By Caitlin Schudalla
The Norman Transcript
NORMAN — As the booming synthetic drug market continues to make headlines with tragic overdoses and frightening new side effects, the need for thorough understanding of these substances and their circulation has never been greater.
Seeking to address this need, local non-profit Parents Helping Parents hosted an information meeting with Oklahoma Poison Control Pharmacist Scott Schaeffer Thursday evening at Norman Regional Hospital Education Center.
“In 2011 we had 182 calls about K2 and Spice, 72 of which concerned users 18 and under,” Schaeffer said. “Clinical tests have shown tremendous variation of potency from packet to packet of these substances — there’s no quality control whatsoever, so our kids, the users, are the guinea pigs.”
Commonly marketed as potpourri, incense or even household cleaners and plant food, synthetic drugs have continued a troubling rise in popularity due to their widespread Internet or storefront accessibility and relatively low cost.
Though law enforcement and researchers alike identify hundreds of new substance variations each year, testing, treatment and statutory restrictions simply cannot keep up with drug manufacturers’ prolific innovations.
“There’s a perception that because something is available in a convenience store, where you aren’t even being asked to present identification to buy it, then it’s got to be safe and it’s got to be legal. And neither one is at all true,” Schaeffer said.
Synthetic substances’ forms are as varied as their fake product labels, with most coming in powder, tablet or liquid form. Many users accidentally overdose as a result of not knowing how each drug is meant to be ingested, as was the case with party-goers in Konowa — killing one young woman and hospitalizing seven others.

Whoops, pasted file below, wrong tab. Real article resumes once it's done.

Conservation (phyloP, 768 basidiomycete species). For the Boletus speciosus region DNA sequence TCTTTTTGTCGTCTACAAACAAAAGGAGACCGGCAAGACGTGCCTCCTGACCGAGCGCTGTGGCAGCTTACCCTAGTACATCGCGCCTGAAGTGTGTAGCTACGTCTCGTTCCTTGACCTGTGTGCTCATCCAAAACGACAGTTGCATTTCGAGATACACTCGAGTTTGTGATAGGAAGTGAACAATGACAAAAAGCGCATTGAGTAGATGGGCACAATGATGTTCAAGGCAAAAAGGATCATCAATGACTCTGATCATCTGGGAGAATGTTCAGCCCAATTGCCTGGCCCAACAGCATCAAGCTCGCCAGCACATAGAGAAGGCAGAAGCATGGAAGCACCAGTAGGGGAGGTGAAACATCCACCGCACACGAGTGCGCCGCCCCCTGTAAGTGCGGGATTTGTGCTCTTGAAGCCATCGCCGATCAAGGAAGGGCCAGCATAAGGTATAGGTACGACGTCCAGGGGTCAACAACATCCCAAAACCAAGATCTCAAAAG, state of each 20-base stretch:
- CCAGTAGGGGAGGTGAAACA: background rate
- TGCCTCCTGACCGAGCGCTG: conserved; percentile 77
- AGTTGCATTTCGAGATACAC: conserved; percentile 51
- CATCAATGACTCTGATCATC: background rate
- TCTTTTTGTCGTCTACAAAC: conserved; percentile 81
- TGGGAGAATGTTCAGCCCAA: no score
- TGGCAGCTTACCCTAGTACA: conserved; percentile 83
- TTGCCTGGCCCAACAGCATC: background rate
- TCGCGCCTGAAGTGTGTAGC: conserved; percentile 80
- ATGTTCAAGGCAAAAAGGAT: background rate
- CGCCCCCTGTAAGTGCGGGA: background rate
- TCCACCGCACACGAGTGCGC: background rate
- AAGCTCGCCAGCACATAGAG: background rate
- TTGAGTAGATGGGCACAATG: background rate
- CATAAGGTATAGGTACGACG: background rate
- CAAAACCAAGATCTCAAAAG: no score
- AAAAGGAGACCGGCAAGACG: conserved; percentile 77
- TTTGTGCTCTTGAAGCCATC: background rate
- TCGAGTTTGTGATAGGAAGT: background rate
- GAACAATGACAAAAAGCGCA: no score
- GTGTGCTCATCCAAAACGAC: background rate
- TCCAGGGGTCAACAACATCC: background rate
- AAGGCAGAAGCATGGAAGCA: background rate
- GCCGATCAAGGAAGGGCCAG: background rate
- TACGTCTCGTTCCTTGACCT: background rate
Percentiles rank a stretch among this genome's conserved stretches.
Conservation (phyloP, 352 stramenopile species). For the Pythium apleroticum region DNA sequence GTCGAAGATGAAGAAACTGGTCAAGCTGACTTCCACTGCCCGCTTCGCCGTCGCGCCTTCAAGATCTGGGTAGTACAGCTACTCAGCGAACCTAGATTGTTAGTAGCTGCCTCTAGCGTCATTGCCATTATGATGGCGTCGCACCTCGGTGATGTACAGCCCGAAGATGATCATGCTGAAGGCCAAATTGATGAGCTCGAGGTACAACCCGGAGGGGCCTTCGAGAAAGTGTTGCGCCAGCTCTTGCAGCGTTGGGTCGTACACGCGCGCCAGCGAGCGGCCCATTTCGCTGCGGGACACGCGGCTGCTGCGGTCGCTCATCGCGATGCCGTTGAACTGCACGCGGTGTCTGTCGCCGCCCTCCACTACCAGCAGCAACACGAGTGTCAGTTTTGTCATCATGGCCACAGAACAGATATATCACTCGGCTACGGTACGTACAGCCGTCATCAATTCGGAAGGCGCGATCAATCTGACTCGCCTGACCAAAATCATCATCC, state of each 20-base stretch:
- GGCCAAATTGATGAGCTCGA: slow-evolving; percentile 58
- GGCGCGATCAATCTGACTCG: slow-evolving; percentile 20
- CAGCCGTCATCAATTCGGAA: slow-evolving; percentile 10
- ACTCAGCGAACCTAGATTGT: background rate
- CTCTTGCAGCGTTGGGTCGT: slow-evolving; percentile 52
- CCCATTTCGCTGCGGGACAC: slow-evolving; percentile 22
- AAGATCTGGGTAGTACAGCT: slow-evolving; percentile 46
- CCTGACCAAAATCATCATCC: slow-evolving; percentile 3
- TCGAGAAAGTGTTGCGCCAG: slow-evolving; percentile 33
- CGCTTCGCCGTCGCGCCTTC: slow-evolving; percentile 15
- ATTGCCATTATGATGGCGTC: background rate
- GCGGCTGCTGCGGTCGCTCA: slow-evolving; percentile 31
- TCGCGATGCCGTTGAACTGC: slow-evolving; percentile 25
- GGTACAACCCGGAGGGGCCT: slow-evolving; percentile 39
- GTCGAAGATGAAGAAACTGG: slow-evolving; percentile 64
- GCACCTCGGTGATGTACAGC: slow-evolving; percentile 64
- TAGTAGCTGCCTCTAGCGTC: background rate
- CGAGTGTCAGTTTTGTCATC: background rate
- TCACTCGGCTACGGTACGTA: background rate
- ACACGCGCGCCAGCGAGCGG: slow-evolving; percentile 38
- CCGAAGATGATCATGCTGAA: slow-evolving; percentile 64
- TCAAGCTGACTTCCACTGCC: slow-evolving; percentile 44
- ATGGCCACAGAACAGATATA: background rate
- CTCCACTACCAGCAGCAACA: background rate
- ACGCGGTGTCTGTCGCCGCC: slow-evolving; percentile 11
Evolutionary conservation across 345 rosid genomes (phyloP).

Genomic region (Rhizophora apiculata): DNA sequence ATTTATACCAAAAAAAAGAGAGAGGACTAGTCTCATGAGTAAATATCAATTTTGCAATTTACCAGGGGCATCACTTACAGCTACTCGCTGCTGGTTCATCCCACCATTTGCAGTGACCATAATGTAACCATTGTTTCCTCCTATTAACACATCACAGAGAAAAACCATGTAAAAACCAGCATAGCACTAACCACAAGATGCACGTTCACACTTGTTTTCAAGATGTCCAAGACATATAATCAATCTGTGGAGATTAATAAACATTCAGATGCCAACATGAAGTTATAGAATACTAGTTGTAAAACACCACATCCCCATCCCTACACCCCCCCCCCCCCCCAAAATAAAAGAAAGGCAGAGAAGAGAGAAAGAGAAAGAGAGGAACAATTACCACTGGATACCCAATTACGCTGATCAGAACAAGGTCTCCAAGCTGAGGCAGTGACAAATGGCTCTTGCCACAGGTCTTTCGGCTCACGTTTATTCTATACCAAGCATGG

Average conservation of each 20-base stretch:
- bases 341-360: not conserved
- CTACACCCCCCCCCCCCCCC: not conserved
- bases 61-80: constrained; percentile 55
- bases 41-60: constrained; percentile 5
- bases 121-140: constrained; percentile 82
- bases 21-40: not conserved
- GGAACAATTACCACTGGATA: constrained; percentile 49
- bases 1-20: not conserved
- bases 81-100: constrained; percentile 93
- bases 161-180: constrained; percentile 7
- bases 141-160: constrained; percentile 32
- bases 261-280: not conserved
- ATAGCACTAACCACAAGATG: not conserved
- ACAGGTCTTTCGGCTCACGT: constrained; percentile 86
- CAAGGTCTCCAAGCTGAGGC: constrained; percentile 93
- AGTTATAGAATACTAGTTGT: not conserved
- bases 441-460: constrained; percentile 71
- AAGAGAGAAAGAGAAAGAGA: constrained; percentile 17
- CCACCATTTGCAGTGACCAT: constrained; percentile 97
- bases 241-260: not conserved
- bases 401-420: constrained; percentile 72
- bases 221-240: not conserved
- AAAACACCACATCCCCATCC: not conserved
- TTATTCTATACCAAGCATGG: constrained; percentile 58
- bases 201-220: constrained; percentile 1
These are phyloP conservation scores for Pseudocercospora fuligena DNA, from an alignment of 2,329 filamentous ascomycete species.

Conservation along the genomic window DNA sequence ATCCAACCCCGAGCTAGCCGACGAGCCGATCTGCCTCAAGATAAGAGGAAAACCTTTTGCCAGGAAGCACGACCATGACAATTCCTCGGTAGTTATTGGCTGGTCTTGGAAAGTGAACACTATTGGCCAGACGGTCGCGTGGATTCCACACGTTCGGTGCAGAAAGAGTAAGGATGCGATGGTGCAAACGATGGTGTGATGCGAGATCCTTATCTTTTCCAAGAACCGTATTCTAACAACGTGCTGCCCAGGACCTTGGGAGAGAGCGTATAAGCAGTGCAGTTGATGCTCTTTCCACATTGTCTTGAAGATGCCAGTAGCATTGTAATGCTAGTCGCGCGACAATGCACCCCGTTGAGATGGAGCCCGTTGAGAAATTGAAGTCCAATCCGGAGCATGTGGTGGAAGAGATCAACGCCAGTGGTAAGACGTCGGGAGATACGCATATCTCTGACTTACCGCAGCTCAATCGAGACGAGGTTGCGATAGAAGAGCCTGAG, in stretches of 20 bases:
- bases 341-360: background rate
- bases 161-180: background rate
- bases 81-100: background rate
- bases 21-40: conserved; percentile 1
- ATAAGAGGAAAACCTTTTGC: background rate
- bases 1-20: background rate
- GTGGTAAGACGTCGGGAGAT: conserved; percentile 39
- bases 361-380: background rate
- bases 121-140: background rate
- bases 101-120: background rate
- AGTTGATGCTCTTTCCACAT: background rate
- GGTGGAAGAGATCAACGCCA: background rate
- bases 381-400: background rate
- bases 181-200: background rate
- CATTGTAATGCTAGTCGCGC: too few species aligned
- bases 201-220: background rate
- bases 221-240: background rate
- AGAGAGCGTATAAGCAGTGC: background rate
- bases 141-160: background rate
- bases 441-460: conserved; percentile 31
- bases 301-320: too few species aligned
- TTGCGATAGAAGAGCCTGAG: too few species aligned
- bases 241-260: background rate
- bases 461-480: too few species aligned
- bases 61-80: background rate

In addition to the danger of mystery dosage, medical professionals attempting to treat individuals overdosing on these substances have found that the complexity of the drugs’ synthesis translates into symptoms which emergency room personnel cannot trace and therefore struggle to effectively treat.
“Initially patients would exhibit symptoms similar to marijuana use, but now they’re very agitated, it’s actually a danger for friends or healthcare workers attempting to calm someone on these drugs. They require heavy sedatives and even anti-psychotics to be treated,” Schaeffer said. “Until the drugs have been identified by OSBI or law enforcement, the healthcare workers won’t know what they’re dealing with, and in some cases even advanced toxicology screening like a GNS test cannot identify the compounds present in a user’s body.”
Schaeffer cited examples of synthetic drug users arriving in the ER with fatal side effects such as kidney failure, seizures and fever as high as 109 degrees, and two of the Konowa individuals were described as vomiting blood following their overdose.
“I think we’ve done our kids a disservice by overselling the dangers of some drugs, like marijuana. I’m not saying we should tell young people it’s OK to smoke pot — it isn’t — but when we tell them it will kill them, then they discover this is not actually true, they’ll believe something that can actually kill them is just as harmless,” Schaeffer said.
For more information on synthetic and other drugs’ toxicology, side effects and street names, visit erowid.org. For student/parent/educator resources on drug use and discussion visit headsup.scholastic.com.
For local news and more, subscribe to The Norman Transcript Smart Edition, or our print edition.